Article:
When I order a sizzling medium-well 18oz. steak in a restaurant, I don’t pick it up and just gnaw away at it until I eventually swallow and digest the whole thing. I cut it into small bites with a knife and eat it with a fork. That’s what you should do with your sales goals.
You can’t close it until you propose it, and you can’t propose it until you find a buyer with a need for it. Rather than agonizing over selling, why not concentrate instead on the activity that is necessary to produce those sales.
Then, instead of selling $X a month, shift gears and just think about selling 1/20th of $X each day. If you normally close 1 of every 4 you propose, make sure you propose 4 today. Since you don’t get to propose everyone you see, be sure to see at least 6 today. Since you only get in front of about a third of the people you make contact with, be sure you call or knock on the doors of about 20 people today.
Now instead of frantically trying to sell $20X a month, change your focus to contacting 20 people a day, and let the law of averages produce the sales for you. $1X a day is a much better and less stressful way to reach $20X each month. By pacing yourself this way, your confidence gets a real boost and some of the fear of failure is eliminated.
3. Don’t Get Bogged Down in Paperwork – Nothing will get you in trouble quicker than taking your eye off the ball. At most companies the fastest way for that to happen is to major in paperwork. I understand you can’t complete a sale or get paid without mucking through a certain amount of paperwork. Do what’s necessary but keep the main thing the main thing.
When I (Doug) was a corporate sales coach, a rookie sales lady asked me if I would tell her which contract to complete for a particular service. I asked her how big the sale was. She said she hadn’t made one yet, but wanted to get squared away on the paperwork before she proposed one. I responded by telling her to go create the problem and find somebody who wanted that product, and then she would need to know how to write it up. I asked her, who gets paid the most, sales people or admin folks? She said “sales”, to which I responded, “You’re right. Don’t forget which one you are. You probably won’t be happy with admin pay.”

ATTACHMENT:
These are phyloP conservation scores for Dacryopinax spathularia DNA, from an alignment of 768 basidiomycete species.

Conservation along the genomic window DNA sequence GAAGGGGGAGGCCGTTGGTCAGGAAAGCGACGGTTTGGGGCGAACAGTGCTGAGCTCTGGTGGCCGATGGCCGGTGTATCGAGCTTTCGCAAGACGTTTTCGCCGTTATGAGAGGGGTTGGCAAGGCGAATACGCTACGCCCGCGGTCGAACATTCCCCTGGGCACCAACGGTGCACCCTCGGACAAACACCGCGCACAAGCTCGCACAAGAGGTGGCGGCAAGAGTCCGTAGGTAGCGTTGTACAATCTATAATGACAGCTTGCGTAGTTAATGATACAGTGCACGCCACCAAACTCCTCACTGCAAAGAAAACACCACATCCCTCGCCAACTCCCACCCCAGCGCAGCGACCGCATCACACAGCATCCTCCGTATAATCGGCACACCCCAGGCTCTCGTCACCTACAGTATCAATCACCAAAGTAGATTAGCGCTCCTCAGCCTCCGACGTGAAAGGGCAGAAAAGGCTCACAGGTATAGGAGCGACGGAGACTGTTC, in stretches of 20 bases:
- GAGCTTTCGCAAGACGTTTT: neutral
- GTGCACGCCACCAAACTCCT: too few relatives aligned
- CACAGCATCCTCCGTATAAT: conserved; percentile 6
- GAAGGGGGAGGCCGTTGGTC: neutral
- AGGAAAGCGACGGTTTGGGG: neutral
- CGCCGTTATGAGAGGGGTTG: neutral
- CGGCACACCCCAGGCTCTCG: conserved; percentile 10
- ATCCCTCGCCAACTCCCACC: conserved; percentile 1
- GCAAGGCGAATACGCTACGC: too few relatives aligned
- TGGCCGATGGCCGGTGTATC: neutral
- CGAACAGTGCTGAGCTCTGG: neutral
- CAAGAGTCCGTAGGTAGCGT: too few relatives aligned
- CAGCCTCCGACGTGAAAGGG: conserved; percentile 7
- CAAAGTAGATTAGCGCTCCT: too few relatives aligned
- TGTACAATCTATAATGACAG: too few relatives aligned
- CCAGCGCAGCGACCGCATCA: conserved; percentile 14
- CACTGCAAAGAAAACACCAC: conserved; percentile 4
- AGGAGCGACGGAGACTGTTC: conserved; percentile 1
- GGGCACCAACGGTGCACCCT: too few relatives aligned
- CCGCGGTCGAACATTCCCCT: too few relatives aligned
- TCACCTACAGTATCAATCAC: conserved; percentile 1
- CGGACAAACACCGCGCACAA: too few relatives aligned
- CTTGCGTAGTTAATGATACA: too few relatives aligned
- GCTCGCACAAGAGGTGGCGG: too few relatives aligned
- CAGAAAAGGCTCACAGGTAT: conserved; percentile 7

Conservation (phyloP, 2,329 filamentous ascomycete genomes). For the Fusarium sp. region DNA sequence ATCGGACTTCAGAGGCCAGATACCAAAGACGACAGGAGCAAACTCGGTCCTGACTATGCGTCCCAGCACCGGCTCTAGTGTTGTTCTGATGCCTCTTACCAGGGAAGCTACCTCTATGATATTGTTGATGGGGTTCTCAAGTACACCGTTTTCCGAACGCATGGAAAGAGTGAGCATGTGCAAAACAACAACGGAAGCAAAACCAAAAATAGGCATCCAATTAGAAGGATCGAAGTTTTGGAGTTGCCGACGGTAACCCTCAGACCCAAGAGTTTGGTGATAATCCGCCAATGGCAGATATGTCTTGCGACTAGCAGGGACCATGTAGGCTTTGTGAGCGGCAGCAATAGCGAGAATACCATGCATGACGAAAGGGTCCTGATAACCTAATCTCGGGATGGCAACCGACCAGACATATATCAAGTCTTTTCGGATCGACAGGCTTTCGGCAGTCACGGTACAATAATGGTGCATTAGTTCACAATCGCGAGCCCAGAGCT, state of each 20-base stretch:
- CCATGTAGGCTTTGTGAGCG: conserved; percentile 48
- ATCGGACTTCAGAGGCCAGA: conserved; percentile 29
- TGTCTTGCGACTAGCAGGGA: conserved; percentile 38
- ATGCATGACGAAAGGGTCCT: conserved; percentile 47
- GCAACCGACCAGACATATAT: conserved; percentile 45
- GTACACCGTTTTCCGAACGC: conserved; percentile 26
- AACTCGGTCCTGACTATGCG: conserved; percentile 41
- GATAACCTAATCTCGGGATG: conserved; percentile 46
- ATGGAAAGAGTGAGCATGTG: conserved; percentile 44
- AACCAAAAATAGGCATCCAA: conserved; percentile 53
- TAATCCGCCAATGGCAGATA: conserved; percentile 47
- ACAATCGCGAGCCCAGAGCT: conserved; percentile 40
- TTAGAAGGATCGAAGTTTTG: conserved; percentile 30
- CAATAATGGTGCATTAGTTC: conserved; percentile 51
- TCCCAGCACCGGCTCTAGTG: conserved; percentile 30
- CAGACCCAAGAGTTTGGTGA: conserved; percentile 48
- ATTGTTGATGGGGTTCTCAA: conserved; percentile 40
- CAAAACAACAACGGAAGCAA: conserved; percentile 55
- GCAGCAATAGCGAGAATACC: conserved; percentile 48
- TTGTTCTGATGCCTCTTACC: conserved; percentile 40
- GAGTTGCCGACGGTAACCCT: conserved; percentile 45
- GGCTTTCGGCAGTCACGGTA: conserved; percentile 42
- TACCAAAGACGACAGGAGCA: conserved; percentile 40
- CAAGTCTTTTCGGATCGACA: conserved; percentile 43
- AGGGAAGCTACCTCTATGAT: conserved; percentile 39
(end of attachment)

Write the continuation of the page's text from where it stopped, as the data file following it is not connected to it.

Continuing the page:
If paperwork is not relegated to its proper place, you will plateau in sales and not be able to go any higher, because of the time you need to spend administrating the business. If you are a commission-based rep the smartest thing you can do is farm out as much administrative stuff as possible. It would help you greatly if you paid your spouse or an adult child to help with this. I did this for a period of time when I made my living selling, and it was a breath of fresh air to be able to spend all my time talking to prospects and customers, rather than playing being a paper jockey
Every communication is better when you simplify it and make it brief. People today are afraid to write in short, simple language for fear that others will think they’re dumb. That’s DUMB. I assure you if your message is clear nobody will want to know where the big, impressive words are. It’s always true that the shorter the message, the greater the effect. Advertisers know this too. As soon as you glance at these one-liners, you will certainly recognize the name of the product:
The Ultimate Driving Machine (BMW)
I’m Lovin’ It (McDonalds)
Every Kiss Begins With Kay (Kay Jewelers)
You Can Do It, We Can Help (Home Depot)
Eat Fresh (SubWay)
Now that you’ve read Art’s plan, why not Speak Your Mind and share your thoughts about what he had to say about simplicity.
©2013 Robinson Training Solutions, LLC